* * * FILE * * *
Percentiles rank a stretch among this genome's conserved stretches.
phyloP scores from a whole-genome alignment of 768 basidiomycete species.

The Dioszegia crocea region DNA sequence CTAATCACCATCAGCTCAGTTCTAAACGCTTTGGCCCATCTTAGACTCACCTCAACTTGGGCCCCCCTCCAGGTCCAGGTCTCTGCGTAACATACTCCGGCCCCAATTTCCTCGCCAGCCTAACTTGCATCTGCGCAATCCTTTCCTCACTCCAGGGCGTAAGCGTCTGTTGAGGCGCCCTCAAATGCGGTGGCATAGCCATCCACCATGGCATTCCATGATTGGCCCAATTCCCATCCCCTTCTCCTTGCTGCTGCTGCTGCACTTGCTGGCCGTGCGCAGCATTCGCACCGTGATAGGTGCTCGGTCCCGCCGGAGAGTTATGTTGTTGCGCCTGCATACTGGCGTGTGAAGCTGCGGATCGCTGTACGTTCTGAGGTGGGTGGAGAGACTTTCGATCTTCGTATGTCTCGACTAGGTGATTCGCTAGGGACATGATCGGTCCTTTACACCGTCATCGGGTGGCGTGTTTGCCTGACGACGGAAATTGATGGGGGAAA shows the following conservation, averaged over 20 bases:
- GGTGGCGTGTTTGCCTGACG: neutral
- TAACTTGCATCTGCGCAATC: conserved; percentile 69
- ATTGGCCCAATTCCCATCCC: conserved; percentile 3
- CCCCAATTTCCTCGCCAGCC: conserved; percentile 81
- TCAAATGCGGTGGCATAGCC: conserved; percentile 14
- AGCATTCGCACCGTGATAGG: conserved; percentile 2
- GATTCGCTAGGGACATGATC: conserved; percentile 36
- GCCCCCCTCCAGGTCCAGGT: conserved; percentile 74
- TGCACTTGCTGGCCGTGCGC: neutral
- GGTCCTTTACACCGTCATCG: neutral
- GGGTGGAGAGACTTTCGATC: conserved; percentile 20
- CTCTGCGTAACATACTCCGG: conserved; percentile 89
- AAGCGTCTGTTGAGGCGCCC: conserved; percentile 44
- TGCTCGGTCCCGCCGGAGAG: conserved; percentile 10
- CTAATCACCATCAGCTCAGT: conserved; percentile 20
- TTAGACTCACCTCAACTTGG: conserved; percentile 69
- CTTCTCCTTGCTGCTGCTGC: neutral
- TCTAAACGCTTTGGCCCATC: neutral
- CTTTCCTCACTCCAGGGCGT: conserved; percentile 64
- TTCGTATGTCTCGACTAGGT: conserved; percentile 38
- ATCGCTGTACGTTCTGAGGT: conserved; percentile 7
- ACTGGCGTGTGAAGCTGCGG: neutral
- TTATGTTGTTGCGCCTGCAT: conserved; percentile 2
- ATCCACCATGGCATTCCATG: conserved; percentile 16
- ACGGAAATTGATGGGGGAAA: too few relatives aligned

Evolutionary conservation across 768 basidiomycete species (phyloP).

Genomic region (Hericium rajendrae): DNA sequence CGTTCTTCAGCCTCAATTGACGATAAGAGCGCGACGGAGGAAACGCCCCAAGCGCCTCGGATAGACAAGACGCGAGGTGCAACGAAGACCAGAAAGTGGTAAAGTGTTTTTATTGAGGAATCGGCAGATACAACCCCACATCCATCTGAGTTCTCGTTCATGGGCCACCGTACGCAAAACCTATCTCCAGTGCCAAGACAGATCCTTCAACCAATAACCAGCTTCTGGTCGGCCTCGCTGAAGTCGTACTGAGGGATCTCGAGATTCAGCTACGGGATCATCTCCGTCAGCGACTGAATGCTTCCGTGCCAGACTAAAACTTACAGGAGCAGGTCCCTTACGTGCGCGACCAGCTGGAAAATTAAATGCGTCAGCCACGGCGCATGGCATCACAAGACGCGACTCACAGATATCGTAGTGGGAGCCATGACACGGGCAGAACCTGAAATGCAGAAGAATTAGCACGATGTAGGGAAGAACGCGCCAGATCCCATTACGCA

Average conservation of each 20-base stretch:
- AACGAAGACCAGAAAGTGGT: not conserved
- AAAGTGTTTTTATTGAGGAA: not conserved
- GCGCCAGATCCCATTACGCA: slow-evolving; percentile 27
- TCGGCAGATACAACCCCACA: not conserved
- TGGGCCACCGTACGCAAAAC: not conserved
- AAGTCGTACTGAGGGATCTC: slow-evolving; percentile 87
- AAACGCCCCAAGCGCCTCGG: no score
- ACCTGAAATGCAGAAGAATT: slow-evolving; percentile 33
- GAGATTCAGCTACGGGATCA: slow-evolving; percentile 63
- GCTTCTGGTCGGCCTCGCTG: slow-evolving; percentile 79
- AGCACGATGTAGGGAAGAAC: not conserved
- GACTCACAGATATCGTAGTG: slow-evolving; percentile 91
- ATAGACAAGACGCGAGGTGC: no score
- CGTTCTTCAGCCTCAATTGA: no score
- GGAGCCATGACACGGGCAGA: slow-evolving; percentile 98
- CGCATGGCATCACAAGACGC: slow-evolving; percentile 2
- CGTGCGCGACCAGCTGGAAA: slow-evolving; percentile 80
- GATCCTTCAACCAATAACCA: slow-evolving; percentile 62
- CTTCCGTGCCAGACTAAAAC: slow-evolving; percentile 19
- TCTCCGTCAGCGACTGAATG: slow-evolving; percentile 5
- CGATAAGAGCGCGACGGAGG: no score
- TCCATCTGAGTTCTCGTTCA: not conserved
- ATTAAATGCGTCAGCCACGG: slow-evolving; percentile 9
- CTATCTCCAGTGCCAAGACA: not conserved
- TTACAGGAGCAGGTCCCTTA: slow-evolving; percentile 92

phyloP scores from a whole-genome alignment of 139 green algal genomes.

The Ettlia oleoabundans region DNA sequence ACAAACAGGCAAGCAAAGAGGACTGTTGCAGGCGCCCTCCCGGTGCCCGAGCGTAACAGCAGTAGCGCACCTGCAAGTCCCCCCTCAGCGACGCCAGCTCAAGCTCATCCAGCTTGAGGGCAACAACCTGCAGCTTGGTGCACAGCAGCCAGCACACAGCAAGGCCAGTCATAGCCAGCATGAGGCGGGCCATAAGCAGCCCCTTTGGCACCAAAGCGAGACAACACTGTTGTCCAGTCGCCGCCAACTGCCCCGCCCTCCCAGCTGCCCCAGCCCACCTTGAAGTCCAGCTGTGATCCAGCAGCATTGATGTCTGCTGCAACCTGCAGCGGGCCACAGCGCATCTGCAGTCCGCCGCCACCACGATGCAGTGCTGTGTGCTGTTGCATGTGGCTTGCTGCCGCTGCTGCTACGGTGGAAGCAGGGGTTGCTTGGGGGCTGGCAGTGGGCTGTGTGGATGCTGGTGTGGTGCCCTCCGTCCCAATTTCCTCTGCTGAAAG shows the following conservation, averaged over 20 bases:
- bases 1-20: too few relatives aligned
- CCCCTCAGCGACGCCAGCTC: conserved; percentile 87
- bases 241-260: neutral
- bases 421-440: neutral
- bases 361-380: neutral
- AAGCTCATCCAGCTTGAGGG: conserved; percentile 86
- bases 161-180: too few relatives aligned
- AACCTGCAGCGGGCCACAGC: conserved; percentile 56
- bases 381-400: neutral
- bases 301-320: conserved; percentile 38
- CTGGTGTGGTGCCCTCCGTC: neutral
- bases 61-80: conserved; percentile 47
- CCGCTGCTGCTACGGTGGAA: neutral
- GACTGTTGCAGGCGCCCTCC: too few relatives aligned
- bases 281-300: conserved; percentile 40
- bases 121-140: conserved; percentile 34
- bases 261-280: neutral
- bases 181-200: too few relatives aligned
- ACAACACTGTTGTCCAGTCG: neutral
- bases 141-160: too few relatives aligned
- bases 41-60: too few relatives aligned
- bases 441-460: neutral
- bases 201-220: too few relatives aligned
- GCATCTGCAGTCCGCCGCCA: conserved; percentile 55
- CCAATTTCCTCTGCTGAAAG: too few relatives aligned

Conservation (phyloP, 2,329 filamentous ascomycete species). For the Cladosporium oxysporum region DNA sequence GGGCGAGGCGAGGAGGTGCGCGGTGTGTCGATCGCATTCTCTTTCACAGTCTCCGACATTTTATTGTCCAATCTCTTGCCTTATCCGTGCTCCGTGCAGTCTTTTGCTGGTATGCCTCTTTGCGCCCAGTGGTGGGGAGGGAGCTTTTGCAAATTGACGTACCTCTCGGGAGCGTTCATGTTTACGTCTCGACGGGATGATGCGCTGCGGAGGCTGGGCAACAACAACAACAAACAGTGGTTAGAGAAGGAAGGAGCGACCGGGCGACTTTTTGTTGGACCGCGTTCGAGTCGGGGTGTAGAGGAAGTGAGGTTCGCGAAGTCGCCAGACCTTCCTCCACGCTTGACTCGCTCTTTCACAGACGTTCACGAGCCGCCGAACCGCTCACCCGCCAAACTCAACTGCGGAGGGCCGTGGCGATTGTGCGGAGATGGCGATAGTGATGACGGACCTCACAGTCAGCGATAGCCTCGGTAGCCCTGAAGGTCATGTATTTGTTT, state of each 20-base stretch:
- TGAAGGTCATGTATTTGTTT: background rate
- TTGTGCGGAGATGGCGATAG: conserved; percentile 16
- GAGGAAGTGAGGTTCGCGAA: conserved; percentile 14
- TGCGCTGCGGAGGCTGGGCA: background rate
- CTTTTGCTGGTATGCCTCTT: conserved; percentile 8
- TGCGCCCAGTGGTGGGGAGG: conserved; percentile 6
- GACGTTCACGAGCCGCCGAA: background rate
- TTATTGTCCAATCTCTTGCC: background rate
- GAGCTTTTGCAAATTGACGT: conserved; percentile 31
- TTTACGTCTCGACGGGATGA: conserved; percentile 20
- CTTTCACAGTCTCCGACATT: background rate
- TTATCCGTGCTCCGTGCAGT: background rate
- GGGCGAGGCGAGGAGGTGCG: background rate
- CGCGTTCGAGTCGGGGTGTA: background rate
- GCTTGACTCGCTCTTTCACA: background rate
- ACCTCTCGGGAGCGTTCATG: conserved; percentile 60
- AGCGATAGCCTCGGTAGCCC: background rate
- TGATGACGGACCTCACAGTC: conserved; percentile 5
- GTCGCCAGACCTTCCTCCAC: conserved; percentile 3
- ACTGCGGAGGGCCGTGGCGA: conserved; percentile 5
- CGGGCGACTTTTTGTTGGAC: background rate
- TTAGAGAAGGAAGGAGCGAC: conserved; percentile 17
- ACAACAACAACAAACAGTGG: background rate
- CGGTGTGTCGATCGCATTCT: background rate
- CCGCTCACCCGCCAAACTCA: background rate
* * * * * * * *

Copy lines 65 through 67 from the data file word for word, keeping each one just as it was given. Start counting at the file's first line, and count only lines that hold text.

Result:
- bases 161-180: too few relatives aligned
- AACCTGCAGCGGGCCACAGC: conserved; percentile 56
- bases 381-400: neutral